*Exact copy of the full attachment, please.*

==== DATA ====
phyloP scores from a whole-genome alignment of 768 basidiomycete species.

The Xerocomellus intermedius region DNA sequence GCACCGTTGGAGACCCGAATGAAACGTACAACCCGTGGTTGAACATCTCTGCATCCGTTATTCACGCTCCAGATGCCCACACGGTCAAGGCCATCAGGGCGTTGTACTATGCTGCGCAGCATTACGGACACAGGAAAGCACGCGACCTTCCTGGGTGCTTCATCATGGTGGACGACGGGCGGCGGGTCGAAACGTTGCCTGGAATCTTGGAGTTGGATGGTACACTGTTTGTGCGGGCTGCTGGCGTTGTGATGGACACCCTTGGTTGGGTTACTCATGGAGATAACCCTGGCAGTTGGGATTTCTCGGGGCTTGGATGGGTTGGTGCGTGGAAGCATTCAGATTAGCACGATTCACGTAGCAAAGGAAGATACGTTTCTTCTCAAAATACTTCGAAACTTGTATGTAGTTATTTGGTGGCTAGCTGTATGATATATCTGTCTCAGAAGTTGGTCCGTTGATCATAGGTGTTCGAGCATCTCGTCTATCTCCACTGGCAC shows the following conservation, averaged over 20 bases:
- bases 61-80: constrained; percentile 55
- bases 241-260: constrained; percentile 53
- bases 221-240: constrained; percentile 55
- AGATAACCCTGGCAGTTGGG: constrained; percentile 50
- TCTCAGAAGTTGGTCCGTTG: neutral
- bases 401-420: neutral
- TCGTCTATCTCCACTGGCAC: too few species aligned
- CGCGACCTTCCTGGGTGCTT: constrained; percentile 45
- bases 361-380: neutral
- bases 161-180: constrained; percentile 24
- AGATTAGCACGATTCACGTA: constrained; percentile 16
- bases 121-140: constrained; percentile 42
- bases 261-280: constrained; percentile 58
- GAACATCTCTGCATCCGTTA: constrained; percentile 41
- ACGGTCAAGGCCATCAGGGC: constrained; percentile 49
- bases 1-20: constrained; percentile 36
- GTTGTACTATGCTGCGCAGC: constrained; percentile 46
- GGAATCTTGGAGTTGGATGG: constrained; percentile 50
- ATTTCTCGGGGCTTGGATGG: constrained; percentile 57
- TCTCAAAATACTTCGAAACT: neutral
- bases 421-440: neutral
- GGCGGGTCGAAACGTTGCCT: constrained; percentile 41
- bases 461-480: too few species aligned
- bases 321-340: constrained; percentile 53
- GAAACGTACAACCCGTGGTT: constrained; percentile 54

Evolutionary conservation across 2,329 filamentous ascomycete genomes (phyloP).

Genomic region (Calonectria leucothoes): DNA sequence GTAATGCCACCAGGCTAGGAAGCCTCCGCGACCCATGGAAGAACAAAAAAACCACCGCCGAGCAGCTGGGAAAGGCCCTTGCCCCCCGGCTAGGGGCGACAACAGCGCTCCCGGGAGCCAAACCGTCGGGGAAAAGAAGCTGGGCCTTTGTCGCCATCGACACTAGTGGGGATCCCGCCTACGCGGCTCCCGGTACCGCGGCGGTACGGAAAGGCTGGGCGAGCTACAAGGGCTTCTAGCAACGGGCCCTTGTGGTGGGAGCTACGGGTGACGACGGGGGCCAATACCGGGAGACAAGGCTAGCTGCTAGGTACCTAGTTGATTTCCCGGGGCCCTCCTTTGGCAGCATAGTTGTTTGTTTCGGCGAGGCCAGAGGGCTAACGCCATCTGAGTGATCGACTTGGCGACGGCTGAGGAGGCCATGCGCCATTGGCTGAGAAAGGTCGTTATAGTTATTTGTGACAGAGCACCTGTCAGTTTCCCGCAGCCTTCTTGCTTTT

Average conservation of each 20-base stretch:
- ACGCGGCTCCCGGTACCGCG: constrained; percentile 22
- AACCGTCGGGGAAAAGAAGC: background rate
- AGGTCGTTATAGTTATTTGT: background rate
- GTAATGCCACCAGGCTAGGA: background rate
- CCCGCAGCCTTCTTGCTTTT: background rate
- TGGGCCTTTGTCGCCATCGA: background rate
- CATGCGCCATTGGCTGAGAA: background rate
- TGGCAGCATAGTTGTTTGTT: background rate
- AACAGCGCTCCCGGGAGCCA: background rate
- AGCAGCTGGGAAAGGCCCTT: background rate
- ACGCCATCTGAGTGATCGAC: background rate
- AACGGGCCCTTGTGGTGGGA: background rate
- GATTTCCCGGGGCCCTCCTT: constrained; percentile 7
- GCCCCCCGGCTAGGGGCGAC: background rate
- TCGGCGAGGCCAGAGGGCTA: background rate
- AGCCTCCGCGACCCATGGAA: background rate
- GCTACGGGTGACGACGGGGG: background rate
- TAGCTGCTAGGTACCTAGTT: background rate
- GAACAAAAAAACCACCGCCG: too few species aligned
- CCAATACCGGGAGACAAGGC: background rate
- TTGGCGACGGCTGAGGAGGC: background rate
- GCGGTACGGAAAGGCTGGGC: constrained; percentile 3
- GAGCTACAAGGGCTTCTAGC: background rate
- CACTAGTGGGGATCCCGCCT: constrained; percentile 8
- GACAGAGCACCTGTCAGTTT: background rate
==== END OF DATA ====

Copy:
phyloP scores from a whole-genome alignment of 768 basidiomycete species.

The Xerocomellus intermedius region DNA sequence GCACCGTTGGAGACCCGAATGAAACGTACAACCCGTGGTTGAACATCTCTGCATCCGTTATTCACGCTCCAGATGCCCACACGGTCAAGGCCATCAGGGCGTTGTACTATGCTGCGCAGCATTACGGACACAGGAAAGCACGCGACCTTCCTGGGTGCTTCATCATGGTGGACGACGGGCGGCGGGTCGAAACGTTGCCTGGAATCTTGGAGTTGGATGGTACACTGTTTGTGCGGGCTGCTGGCGTTGTGATGGACACCCTTGGTTGGGTTACTCATGGAGATAACCCTGGCAGTTGGGATTTCTCGGGGCTTGGATGGGTTGGTGCGTGGAAGCATTCAGATTAGCACGATTCACGTAGCAAAGGAAGATACGTTTCTTCTCAAAATACTTCGAAACTTGTATGTAGTTATTTGGTGGCTAGCTGTATGATATATCTGTCTCAGAAGTTGGTCCGTTGATCATAGGTGTTCGAGCATCTCGTCTATCTCCACTGGCAC shows the following conservation, averaged over 20 bases:
- bases 61-80: constrained; percentile 55
- bases 241-260: constrained; percentile 53
- bases 221-240: constrained; percentile 55
- AGATAACCCTGGCAGTTGGG: constrained; percentile 50
- TCTCAGAAGTTGGTCCGTTG: neutral
- bases 401-420: neutral
- TCGTCTATCTCCACTGGCAC: too few species aligned
- CGCGACCTTCCTGGGTGCTT: constrained; percentile 45
- bases 361-380: neutral
- bases 161-180: constrained; percentile 24
- AGATTAGCACGATTCACGTA: constrained; percentile 16
- bases 121-140: constrained; percentile 42
- bases 261-280: constrained; percentile 58
- GAACATCTCTGCATCCGTTA: constrained; percentile 41
- ACGGTCAAGGCCATCAGGGC: constrained; percentile 49
- bases 1-20: constrained; percentile 36
- GTTGTACTATGCTGCGCAGC: constrained; percentile 46
- GGAATCTTGGAGTTGGATGG: constrained; percentile 50
- ATTTCTCGGGGCTTGGATGG: constrained; percentile 57
- TCTCAAAATACTTCGAAACT: neutral
- bases 421-440: neutral
- GGCGGGTCGAAACGTTGCCT: constrained; percentile 41
- bases 461-480: too few species aligned
- bases 321-340: constrained; percentile 53
- GAAACGTACAACCCGTGGTT: constrained; percentile 54

Evolutionary conservation across 2,329 filamentous ascomycete genomes (phyloP).

Genomic region (Calonectria leucothoes): DNA sequence GTAATGCCACCAGGCTAGGAAGCCTCCGCGACCCATGGAAGAACAAAAAAACCACCGCCGAGCAGCTGGGAAAGGCCCTTGCCCCCCGGCTAGGGGCGACAACAGCGCTCCCGGGAGCCAAACCGTCGGGGAAAAGAAGCTGGGCCTTTGTCGCCATCGACACTAGTGGGGATCCCGCCTACGCGGCTCCCGGTACCGCGGCGGTACGGAAAGGCTGGGCGAGCTACAAGGGCTTCTAGCAACGGGCCCTTGTGGTGGGAGCTACGGGTGACGACGGGGGCCAATACCGGGAGACAAGGCTAGCTGCTAGGTACCTAGTTGATTTCCCGGGGCCCTCCTTTGGCAGCATAGTTGTTTGTTTCGGCGAGGCCAGAGGGCTAACGCCATCTGAGTGATCGACTTGGCGACGGCTGAGGAGGCCATGCGCCATTGGCTGAGAAAGGTCGTTATAGTTATTTGTGACAGAGCACCTGTCAGTTTCCCGCAGCCTTCTTGCTTTT

Average conservation of each 20-base stretch:
- ACGCGGCTCCCGGTACCGCG: constrained; percentile 22
- AACCGTCGGGGAAAAGAAGC: background rate
- AGGTCGTTATAGTTATTTGT: background rate
- GTAATGCCACCAGGCTAGGA: background rate
- CCCGCAGCCTTCTTGCTTTT: background rate
- TGGGCCTTTGTCGCCATCGA: background rate
- CATGCGCCATTGGCTGAGAA: background rate
- TGGCAGCATAGTTGTTTGTT: background rate
- AACAGCGCTCCCGGGAGCCA: background rate
- AGCAGCTGGGAAAGGCCCTT: background rate
- ACGCCATCTGAGTGATCGAC: background rate
- AACGGGCCCTTGTGGTGGGA: background rate
- GATTTCCCGGGGCCCTCCTT: constrained; percentile 7
- GCCCCCCGGCTAGGGGCGAC: background rate
- TCGGCGAGGCCAGAGGGCTA: background rate
- AGCCTCCGCGACCCATGGAA: background rate
- GCTACGGGTGACGACGGGGG: background rate
- TAGCTGCTAGGTACCTAGTT: background rate
- GAACAAAAAAACCACCGCCG: too few species aligned
- CCAATACCGGGAGACAAGGC: background rate
- TTGGCGACGGCTGAGGAGGC: background rate
- GCGGTACGGAAAGGCTGGGC: constrained; percentile 3
- GAGCTACAAGGGCTTCTAGC: background rate
- CACTAGTGGGGATCCCGCCT: constrained; percentile 8
- GACAGAGCACCTGTCAGTTT: background rate